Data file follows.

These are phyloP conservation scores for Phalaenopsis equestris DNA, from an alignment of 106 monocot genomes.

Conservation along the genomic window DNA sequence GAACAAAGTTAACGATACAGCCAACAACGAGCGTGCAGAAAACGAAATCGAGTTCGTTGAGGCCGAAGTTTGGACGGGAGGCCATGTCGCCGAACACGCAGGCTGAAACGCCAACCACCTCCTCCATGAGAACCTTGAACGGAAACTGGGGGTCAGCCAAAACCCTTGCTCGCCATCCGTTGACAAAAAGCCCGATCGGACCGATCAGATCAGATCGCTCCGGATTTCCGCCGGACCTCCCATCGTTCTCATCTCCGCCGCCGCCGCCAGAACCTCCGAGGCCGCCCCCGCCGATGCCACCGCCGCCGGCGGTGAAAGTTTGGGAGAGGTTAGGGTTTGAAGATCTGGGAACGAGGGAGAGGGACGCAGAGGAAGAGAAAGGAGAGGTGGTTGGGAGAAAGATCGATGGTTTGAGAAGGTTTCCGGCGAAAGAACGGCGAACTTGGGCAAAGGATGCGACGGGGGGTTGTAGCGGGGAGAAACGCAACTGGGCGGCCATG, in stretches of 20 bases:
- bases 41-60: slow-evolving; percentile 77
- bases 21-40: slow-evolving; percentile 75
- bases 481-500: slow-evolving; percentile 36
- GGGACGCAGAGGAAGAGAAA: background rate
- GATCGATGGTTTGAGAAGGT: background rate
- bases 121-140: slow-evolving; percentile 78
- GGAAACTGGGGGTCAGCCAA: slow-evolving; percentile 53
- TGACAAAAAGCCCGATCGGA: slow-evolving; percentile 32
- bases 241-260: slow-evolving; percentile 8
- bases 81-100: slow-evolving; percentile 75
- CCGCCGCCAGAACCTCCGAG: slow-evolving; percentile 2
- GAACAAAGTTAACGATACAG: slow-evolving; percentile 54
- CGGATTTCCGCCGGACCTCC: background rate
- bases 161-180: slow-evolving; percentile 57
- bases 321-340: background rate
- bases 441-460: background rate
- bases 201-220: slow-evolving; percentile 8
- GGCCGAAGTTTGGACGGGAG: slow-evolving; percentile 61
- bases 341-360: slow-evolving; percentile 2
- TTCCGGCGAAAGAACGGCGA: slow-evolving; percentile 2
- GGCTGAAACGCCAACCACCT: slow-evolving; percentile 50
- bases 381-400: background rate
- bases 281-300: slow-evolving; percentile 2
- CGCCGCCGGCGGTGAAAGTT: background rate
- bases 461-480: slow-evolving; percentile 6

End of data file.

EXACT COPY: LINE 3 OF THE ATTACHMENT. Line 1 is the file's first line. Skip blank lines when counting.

- bases 41-60: slow-evolving; percentile 77